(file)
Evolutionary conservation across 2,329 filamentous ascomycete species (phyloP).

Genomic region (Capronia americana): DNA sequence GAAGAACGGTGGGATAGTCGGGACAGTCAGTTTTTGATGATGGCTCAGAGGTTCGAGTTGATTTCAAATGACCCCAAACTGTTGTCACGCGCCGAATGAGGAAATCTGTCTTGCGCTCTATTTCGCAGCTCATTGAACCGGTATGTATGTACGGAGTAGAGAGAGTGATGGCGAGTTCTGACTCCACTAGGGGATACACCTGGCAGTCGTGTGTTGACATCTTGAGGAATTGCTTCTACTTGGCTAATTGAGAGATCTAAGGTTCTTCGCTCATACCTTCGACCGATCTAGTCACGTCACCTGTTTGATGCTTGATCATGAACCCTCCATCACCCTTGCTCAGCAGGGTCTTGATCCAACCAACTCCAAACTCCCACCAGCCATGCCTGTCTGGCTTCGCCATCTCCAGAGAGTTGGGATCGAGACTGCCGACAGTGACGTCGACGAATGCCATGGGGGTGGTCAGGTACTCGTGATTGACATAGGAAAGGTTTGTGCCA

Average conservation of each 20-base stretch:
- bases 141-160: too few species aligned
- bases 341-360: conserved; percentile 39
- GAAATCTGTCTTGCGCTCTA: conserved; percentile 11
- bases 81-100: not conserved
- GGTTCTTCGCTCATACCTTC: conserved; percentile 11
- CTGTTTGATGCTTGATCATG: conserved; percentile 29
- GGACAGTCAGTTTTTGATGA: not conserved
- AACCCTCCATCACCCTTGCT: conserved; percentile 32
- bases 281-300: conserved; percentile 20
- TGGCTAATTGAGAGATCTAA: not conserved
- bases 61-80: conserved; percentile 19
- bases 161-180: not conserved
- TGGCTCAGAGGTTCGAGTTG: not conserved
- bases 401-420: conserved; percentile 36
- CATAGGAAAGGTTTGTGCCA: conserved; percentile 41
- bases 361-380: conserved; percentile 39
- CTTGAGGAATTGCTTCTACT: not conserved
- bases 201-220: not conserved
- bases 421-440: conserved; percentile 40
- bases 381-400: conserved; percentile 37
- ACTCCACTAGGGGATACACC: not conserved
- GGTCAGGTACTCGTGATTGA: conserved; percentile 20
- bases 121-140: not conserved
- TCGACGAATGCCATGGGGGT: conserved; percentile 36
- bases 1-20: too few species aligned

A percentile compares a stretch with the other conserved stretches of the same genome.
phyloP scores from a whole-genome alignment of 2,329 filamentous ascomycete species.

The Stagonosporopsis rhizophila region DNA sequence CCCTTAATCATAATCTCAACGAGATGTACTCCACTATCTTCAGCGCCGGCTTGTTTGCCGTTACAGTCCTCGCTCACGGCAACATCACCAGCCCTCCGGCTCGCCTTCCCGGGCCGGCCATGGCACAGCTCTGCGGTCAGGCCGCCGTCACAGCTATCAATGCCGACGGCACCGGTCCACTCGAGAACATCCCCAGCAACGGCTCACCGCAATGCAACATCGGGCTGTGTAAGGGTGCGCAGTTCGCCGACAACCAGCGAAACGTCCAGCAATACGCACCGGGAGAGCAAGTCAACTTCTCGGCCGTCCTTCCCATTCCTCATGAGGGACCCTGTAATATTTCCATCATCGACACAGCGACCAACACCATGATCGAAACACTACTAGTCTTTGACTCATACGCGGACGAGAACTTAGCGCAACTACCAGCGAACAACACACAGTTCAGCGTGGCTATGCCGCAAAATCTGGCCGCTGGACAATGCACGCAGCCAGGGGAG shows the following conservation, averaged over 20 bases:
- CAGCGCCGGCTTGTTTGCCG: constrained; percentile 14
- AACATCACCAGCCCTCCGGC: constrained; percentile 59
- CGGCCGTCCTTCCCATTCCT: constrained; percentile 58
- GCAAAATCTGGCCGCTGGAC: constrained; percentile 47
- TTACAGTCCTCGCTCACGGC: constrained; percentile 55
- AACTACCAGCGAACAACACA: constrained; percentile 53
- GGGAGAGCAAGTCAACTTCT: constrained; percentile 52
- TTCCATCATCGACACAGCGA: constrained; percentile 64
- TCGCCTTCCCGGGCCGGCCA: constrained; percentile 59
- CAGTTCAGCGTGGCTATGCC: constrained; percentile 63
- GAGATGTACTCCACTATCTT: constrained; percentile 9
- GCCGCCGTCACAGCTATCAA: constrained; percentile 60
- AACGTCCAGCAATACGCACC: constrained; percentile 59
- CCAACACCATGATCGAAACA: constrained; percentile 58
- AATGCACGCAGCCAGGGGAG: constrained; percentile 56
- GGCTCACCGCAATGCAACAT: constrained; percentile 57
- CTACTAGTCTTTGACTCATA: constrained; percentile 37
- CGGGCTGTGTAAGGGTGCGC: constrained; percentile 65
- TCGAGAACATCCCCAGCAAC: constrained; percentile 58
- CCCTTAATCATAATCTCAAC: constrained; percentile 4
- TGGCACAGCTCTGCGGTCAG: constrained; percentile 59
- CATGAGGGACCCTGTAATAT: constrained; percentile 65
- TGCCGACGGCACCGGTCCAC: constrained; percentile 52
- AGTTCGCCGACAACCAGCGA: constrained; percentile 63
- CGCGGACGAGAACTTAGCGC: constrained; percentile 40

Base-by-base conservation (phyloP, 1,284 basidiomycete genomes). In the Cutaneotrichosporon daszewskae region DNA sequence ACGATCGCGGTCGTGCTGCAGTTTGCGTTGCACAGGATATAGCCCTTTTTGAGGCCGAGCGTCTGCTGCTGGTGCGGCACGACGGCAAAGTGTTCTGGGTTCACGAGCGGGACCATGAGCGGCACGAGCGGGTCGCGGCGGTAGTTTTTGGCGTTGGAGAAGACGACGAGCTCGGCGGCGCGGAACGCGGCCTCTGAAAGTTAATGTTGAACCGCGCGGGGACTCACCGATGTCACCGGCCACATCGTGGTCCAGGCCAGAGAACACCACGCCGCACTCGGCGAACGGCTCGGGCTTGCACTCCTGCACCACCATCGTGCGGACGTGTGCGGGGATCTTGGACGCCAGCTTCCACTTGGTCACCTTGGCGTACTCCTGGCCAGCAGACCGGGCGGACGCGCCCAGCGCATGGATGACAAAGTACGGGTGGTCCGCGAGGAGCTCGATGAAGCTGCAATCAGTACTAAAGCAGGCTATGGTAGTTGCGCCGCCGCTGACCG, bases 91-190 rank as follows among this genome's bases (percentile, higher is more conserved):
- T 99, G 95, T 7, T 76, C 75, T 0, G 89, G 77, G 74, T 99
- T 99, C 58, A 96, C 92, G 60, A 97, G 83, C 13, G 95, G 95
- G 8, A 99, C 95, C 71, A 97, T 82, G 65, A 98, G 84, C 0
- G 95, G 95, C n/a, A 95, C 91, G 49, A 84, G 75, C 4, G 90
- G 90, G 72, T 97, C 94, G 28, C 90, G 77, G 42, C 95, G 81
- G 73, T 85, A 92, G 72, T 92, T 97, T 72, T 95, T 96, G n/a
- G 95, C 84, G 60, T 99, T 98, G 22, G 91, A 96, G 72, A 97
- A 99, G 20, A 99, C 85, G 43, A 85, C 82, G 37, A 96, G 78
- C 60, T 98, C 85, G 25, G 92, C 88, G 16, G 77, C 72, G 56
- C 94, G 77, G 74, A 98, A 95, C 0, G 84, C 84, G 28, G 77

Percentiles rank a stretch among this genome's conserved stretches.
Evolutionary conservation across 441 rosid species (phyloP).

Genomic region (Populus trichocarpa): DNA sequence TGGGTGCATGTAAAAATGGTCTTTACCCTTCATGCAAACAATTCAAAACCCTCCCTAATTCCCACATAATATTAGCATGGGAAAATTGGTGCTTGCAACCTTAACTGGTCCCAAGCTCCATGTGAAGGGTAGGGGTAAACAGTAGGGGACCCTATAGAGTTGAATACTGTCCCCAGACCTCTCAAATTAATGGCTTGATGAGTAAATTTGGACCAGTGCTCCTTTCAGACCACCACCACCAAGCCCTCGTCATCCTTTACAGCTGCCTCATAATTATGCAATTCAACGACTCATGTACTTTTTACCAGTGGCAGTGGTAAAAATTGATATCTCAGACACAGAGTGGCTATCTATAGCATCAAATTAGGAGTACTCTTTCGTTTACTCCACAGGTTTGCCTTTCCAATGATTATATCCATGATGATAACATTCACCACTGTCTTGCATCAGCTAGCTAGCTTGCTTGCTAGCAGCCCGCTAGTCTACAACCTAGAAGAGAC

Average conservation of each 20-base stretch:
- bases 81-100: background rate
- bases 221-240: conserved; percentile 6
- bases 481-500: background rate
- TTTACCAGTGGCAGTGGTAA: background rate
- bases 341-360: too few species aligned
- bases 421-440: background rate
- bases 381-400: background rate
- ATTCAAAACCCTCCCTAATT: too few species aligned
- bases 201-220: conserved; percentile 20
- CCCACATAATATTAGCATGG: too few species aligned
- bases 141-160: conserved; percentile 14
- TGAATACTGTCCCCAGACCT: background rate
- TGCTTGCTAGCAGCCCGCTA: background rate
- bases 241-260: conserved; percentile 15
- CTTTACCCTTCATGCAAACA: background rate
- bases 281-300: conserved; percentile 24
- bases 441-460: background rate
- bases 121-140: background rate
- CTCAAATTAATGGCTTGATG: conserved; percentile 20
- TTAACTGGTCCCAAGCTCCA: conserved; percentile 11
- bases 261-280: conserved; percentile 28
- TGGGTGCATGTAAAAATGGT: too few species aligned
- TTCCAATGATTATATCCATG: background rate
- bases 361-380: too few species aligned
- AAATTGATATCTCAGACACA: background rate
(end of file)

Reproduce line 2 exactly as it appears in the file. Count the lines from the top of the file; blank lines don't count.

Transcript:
Genomic region (Capronia americana): DNA sequence GAAGAACGGTGGGATAGTCGGGACAGTCAGTTTTTGATGATGGCTCAGAGGTTCGAGTTGATTTCAAATGACCCCAAACTGTTGTCACGCGCCGAATGAGGAAATCTGTCTTGCGCTCTATTTCGCAGCTCATTGAACCGGTATGTATGTACGGAGTAGAGAGAGTGATGGCGAGTTCTGACTCCACTAGGGGATACACCTGGCAGTCGTGTGTTGACATCTTGAGGAATTGCTTCTACTTGGCTAATTGAGAGATCTAAGGTTCTTCGCTCATACCTTCGACCGATCTAGTCACGTCACCTGTTTGATGCTTGATCATGAACCCTCCATCACCCTTGCTCAGCAGGGTCTTGATCCAACCAACTCCAAACTCCCACCAGCCATGCCTGTCTGGCTTCGCCATCTCCAGAGAGTTGGGATCGAGACTGCCGACAGTGACGTCGACGAATGCCATGGGGGTGGTCAGGTACTCGTGATTGACATAGGAAAGGTTTGTGCCA